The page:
One of the most memorable scenes in cinematic history is found in “The Matrix” when Morpheus offers Neo a life-altering choice in the form of two pills; a red pill and a blue pill.
The choice provided Neo an opportunity to either continue living in a world that was “given” to him or seeing the world as it really is.
Although I admit to being guilty of engaging in hyperboles, however, this scenario resonates with my soul as I liken it to my “great awakening” at Prairie View A & M University (PVAMU).
There is no other way to describe my mindset when I arrived at PVAMU other than naïve to the current state of African-Americans. Much like Morpheus alluded to Neo, I “knew something was wrong but I simply could not put my finger on it.”
It was while at PVAMU that I met my own Morpheus, Dr. James Thomas Jones III; no disrespect intended for other professors such as Dr. Ronald Goodwin. However, when it comes to awakening me to the real world, I must pay homage to Dr. Jones as he most certainly gave me my red pill.
While majoring in History at PVAMU, I was exposed to Booker T. Washington’s Tuskegee Plan, seduced by the eloquence of W.E.B. Dubois and mentally set afire by Malcolm X and the Black Power Era. Put simply, I was forever changed by my exposure to what can only be termed ‘Black Genius’. Ironically, it was learning about the rough road that my ancestors had traveled that provided me a clear focus regarding my contemporary existence as an outcast among my African-American peers.
I grew up in the Oak Cliff section of Dallas, Texas; an area of the city that most would consider filled with urban blight. My aforementioned outcast status flowed from my innate desire to study history in an effort to illuminate my mind. Put simply, I quickly discovered that the pursuit of educational endeavors within my so-called community was not only frowned upon but also publicly discouraged by the vast majority of those around me.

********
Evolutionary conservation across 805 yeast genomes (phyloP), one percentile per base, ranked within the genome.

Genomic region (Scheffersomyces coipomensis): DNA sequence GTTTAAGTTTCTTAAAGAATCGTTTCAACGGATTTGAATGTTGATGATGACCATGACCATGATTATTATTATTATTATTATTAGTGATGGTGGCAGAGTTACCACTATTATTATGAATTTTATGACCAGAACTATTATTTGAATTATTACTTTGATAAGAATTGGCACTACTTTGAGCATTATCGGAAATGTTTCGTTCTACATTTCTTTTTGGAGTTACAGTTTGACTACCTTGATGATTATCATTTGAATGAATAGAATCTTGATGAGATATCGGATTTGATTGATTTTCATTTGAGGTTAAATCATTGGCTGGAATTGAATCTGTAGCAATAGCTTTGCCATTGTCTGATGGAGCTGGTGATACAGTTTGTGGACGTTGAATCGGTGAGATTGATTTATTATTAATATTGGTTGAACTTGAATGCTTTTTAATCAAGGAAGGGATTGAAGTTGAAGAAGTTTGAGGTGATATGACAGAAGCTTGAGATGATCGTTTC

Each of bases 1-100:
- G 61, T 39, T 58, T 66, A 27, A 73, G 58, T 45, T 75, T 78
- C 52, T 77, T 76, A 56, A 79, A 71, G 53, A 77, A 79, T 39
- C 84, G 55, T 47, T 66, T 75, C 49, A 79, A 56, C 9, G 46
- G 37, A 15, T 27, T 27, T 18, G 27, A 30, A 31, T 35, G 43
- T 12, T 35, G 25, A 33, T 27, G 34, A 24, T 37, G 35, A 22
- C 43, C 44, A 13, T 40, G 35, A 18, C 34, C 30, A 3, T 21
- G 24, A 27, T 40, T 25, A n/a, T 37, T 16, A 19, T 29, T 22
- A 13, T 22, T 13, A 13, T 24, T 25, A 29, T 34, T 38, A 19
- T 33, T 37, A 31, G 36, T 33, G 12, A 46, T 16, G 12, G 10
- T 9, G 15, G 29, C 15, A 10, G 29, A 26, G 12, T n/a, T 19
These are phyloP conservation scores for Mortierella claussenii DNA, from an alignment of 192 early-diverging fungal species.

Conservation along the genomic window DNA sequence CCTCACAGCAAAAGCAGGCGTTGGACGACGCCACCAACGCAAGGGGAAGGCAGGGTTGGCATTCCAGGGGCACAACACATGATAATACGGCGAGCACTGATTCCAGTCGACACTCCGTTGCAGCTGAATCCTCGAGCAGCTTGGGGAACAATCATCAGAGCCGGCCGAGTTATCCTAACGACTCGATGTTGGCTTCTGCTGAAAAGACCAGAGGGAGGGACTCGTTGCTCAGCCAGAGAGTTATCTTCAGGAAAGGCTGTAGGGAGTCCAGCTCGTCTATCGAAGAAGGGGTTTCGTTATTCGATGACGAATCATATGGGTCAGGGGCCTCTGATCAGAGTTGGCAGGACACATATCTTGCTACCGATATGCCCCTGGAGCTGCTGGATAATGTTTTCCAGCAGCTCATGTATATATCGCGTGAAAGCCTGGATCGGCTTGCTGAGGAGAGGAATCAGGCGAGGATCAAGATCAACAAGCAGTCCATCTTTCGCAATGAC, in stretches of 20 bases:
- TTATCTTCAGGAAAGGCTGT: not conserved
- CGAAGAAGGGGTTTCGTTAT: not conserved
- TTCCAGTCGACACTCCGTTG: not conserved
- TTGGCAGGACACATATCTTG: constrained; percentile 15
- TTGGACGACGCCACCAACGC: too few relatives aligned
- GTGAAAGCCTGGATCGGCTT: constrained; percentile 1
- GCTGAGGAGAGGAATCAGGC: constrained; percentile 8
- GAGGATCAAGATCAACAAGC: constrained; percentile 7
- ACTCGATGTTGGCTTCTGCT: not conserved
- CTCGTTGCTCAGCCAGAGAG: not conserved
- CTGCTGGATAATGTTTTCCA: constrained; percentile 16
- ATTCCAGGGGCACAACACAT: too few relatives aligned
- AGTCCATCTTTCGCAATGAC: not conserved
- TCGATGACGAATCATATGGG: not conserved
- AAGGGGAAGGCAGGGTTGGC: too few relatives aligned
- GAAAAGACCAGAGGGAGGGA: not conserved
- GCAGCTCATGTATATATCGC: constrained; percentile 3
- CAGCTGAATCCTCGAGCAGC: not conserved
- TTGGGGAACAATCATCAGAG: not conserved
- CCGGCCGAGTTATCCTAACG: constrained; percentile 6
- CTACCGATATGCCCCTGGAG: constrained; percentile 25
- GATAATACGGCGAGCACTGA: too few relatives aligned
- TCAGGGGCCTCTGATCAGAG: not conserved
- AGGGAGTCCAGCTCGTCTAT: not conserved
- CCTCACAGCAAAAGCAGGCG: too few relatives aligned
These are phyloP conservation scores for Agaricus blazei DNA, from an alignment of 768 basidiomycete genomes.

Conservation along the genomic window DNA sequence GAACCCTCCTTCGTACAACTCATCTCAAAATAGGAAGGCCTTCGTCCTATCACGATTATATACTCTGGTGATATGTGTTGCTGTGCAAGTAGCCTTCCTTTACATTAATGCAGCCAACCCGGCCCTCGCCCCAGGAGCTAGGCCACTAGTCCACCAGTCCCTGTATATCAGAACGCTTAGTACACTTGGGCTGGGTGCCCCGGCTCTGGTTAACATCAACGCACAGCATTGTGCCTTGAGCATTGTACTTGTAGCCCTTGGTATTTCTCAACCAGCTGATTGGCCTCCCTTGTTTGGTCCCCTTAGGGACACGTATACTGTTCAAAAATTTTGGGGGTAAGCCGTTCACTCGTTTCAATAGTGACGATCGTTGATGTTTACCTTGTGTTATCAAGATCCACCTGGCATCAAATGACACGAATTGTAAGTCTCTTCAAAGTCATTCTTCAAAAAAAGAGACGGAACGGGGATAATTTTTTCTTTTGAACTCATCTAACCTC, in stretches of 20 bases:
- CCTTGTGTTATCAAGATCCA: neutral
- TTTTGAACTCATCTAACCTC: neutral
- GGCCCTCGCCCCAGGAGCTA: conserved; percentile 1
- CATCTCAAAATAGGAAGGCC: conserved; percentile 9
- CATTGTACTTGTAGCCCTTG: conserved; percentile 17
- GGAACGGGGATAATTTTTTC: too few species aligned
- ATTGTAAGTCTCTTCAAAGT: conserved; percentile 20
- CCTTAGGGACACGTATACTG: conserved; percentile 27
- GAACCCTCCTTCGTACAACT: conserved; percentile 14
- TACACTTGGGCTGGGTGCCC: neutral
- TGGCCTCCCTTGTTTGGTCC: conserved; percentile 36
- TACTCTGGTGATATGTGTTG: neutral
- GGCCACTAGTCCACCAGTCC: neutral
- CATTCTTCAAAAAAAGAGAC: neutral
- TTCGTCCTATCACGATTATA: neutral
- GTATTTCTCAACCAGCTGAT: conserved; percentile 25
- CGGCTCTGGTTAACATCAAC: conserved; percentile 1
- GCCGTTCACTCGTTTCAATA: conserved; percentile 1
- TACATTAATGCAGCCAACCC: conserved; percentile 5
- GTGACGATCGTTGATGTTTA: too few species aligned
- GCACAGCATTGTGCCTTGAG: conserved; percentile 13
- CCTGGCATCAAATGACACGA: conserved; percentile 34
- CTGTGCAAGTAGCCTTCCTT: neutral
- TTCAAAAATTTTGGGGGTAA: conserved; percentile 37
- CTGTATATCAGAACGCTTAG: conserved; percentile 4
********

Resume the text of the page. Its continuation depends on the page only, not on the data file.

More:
One thing was certain if those around me found disdain with my pursuit of knowledge, their insatiable materialism had a much more intense effect upon my view of them and the entire Race. The ‘red pill’ allowed me to see that my contemporaries had swallowed the ‘blue pill’ and therefore had no means of being able to even realize the error of their ways. There was no doubt at all that the vast majority of those around me were not heeding Lupe Fiasco’s warning to not overdose on “the cool”.
It does not take much analysis to realize that African-Americans have a vested interest into a “matrix” of materialism that not only shuns the development of the mind but also takes the historically unprecedented step of being outright hostile to such endeavors. It is this inability to prioritize that has so many within our midst living to impress an uncaring world with trinkets while the things that should matter continually worsen over time.
I avoid using broad strokes when painting my people with all of my being, however, the conclusion that the vast majority of my peers, regardless of their socioeconomic status or educational attainments, have more respect for “trap niggas” than those who are diligently working to re-build our community is obvious.
What a shallow people we have become.
In a recent article on this site titled, “Falling To Answer When Opportunity Calls” Dr. Jones issues a much-needed call for an African-American cultural Renaissance. We should view this as a call to action reminiscent of when Morpheus asked Neo, “Now you see what the Matrix is. What are you going to do about it?” Although I can only speak for myself on this matter, I plan to definitively respond to this call by diligently working to revert African-American culture back to its roots of respectability, intellectual pursuit, self-help, and politico-economic collectivism.
Consider this a public pledge to end the cultural dysfunction that makes ignorant behavior being ‘cool’ and intellectual thought the opposite. It is my, and your, duty to awaken our people from this daunting trance and turn them toward more productive endeavors. We can no longer afford to equate achievement for African-American males with rap lyrics and jump shots. As stated in the book of Jeremiah, truth “is like fire set up in my bones”, and I must tell all of my people. We must awaken, the time is now.
© Manhood, Race, and Culture, 2016